The latest labour market statistics show that the number of self-employed people in the UK has...
There are strict limits on the number of hours your employees can work each week. Employees are also entitled to minimum rest breaks and holidays. Complying with the rules on employees' working hours can help reduce employee sickness, improve performance and reduce the risk of workplace accidents
Workers are protected from working excessive hours.
- Workers must not work more than 48 hours per week, averaged over 17 weeks.
- Employees can 'opt out' of the weekly limit in writing.
- You must not force employees to opt out.
- You must not sack, or treat any worker unfairly, that does not opt out.
- Workers can cancel their opt out at any time if they give at least seven days’ notice.
- Young workers (aged under 18) must not work more than eight hours a day or 40 hours a week. Young workers cannot opt out of these limits.
- Shift workers must have at least 11 hours' rest between shifts.
- Night workers should not work more than eight hours per night. A night worker is any worker who regularly works more than three hours between 11pm and 6am.
- You can ask employees to declare any other jobs they have so you can check they do not exceed the limit on working hours.
Workers are entitled to minimum rest breaks during the working day and between shifts.
- Workers should be given at least one day off (24 hours) each week. You can postpone the time off, but it must be taken at a later date.
- The day off can be taken back-to-back as one 48-hour break over a 14-day period.
- Workers are entitled at least 20 minutes’ break if they work for more than six hours a day. You must make sure workers take their break.
- Mobile workers are entitled to ‘adequate’ rest.
- Young workers (aged 16 or 17) must have two days off a week.
- Young workers must take at least 30 minutes’ break if they work for more than four and a half hours.
- Young workers must have 12 hours off between working days.
- Stricter rules apply for school age children - especially during term time.
All employees are entitled to paid holiday. Employees must take a minimum amount of holiday per year and there are limits on the amount that can be ‘rolled over’.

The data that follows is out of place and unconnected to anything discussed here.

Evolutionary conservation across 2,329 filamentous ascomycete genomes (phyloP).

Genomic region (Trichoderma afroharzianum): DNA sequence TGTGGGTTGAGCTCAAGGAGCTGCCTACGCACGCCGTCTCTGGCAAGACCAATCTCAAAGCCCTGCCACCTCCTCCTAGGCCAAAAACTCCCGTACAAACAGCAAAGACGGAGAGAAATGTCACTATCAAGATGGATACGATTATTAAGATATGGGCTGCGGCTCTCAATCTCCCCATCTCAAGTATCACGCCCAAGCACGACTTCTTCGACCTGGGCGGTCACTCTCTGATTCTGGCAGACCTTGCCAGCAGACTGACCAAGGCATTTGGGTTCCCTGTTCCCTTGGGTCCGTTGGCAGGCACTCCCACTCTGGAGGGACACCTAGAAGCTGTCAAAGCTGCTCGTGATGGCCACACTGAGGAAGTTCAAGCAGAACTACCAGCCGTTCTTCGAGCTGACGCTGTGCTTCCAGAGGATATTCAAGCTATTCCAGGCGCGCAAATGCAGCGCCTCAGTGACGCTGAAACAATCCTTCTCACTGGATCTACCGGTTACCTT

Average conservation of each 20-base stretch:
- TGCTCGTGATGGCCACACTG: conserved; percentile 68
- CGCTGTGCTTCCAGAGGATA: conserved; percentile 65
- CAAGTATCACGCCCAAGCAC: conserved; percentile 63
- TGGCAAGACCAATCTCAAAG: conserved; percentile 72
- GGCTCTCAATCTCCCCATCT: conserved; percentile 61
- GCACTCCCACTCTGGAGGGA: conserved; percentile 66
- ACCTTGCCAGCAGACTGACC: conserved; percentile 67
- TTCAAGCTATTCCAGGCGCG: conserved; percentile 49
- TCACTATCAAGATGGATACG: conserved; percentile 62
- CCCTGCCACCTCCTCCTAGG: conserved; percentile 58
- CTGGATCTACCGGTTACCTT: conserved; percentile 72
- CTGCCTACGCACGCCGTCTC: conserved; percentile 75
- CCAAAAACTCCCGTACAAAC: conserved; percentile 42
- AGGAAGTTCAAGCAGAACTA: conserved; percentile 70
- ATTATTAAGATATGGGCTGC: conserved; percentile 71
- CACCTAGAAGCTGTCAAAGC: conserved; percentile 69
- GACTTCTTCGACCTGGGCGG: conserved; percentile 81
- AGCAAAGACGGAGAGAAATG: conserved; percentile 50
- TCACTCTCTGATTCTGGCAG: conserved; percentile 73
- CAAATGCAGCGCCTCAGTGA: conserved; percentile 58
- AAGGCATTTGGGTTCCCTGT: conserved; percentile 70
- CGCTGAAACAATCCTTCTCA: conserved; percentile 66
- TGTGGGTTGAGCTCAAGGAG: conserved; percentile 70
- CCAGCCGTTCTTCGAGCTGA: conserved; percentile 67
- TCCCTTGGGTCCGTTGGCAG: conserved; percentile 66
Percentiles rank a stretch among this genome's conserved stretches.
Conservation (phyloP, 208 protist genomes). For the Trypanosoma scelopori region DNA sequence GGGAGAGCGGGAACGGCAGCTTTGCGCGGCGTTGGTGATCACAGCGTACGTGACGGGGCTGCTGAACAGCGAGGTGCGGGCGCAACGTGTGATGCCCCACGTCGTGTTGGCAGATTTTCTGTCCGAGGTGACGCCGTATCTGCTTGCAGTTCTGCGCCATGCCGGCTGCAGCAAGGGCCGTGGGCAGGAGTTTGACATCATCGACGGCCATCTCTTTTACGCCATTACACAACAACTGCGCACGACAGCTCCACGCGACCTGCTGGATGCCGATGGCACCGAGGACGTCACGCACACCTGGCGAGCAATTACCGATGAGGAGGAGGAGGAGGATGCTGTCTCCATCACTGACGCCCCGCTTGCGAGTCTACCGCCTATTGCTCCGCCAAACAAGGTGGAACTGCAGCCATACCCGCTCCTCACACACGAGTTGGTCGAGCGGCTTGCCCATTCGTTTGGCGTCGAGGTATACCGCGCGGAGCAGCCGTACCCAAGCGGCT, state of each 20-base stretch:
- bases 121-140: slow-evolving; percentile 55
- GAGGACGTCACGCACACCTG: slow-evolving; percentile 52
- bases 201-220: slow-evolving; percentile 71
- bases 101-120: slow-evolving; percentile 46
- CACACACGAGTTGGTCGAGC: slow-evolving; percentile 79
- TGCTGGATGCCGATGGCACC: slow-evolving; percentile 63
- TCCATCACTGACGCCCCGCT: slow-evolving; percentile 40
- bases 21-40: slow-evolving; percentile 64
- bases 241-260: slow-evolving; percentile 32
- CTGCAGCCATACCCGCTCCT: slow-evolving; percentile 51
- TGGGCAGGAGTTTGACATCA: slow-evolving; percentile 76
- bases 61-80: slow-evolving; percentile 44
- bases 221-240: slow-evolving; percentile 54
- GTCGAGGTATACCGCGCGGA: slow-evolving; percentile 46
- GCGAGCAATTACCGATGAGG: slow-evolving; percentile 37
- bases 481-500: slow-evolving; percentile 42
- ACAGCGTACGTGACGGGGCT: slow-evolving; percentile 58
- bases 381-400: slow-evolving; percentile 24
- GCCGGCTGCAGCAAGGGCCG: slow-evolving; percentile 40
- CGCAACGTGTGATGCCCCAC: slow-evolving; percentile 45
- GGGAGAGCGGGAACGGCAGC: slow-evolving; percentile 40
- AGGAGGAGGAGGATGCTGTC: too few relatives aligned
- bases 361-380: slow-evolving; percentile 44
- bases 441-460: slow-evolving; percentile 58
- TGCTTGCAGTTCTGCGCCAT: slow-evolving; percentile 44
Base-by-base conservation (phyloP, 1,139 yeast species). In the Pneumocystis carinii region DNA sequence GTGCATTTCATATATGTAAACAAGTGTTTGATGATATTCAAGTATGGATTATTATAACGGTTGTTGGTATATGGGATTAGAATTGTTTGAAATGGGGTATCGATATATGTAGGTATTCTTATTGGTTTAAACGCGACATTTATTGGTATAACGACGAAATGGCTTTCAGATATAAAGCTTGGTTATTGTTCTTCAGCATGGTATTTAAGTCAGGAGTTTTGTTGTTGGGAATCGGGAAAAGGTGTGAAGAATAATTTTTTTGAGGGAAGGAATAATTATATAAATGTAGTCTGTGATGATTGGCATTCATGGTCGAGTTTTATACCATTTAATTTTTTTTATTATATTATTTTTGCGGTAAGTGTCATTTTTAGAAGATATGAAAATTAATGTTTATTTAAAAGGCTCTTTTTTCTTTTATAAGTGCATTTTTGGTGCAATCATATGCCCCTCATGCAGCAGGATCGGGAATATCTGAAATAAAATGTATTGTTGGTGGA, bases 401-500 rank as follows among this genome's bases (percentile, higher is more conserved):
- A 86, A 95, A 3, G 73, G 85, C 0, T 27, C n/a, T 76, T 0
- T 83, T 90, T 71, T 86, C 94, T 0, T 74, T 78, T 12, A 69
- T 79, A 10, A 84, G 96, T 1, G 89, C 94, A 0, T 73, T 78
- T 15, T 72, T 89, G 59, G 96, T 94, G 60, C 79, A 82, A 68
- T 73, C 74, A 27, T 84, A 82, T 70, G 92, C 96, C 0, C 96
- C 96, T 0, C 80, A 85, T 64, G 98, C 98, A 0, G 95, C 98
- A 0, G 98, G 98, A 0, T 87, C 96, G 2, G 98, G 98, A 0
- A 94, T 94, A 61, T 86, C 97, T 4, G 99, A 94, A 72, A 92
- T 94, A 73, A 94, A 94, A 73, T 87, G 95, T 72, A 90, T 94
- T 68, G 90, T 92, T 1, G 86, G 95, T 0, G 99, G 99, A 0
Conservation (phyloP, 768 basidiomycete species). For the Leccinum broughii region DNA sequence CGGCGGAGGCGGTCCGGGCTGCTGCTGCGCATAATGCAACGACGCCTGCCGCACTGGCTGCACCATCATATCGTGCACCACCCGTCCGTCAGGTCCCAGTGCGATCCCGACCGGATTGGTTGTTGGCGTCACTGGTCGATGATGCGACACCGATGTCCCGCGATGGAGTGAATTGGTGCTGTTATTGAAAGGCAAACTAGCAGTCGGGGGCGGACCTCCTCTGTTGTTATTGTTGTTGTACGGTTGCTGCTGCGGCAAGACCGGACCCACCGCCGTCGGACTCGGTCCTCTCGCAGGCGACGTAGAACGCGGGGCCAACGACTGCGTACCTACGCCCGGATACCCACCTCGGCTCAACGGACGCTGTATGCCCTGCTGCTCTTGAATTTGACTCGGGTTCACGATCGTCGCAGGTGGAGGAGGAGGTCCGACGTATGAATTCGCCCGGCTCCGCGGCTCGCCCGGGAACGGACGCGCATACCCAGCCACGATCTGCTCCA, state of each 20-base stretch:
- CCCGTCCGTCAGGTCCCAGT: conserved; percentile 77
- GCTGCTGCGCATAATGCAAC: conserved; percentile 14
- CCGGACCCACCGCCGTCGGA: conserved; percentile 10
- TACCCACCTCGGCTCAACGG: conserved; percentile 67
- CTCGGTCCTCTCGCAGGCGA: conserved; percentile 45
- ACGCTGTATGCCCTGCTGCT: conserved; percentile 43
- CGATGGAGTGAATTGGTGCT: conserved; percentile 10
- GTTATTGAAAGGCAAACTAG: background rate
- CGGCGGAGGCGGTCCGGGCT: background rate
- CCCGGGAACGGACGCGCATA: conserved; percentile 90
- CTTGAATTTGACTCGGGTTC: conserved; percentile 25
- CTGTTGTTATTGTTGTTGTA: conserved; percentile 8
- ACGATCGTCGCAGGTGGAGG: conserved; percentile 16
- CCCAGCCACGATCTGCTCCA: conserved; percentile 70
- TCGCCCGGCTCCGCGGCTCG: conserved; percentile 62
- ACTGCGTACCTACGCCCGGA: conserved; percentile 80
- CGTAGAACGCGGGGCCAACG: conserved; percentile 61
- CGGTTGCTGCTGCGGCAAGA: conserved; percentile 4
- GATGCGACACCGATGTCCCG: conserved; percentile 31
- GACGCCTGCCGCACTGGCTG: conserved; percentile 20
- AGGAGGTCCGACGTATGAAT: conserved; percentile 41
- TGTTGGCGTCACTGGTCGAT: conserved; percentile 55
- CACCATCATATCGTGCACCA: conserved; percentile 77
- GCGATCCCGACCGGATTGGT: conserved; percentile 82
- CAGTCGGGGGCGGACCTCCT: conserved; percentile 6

- Employees accrue paid leave from the first day of employment.
- Workers are entitled to 5.6 weeks’ paid leave per year (at least 28 days’ paid holiday for a full-time worker).
- Part-time employees, temporary staff and casual workers are entitled to paid holidays on a pro-rata basis.
- If your holiday entitlement is more generous than the statutory entitlement, all workers must be given the same amount on a pro-rata basis.
- You can round leave up (but not down) if employees are entitled to part days.
- Employees can carry leave forward to next year (but everyone must take at least four weeks' leave per year).
- Paid annual leave continues to accrue, even during periods of absence (eg for illness, maternity, paternity or adoption leave).
- You can specify when holidays can be taken, but everyone must take at least four weeks off per year.
- Bank holidays do not have to be given off with pay, but you can include bank holidays in the statutory annual leave.
The method for calculating holiday pay is complicated, so you should take advice if you are in any doubt. There is a holiday entitlement calculator on the GOV.UK website which can help.
Other special leave
Employees are also entitled to time off in other special cases including:
- to accompany a colleague to a disciplinary or grievance hearing;
- to act as an employee representative;
- to carry out duties as trustees of an occupational pension scheme;
- (for certain employees aged 18 and under) to complete study or training;
- for trade union activities;
- to carry out duties as a safety representative for health and safety purposes;
- for jury service or to carry out public duties (eg as a Justice of the Peace);
- (if being made redundant) for job-hunting or to train for other employment.
You can decide what amounts to reasonable time off in these cases.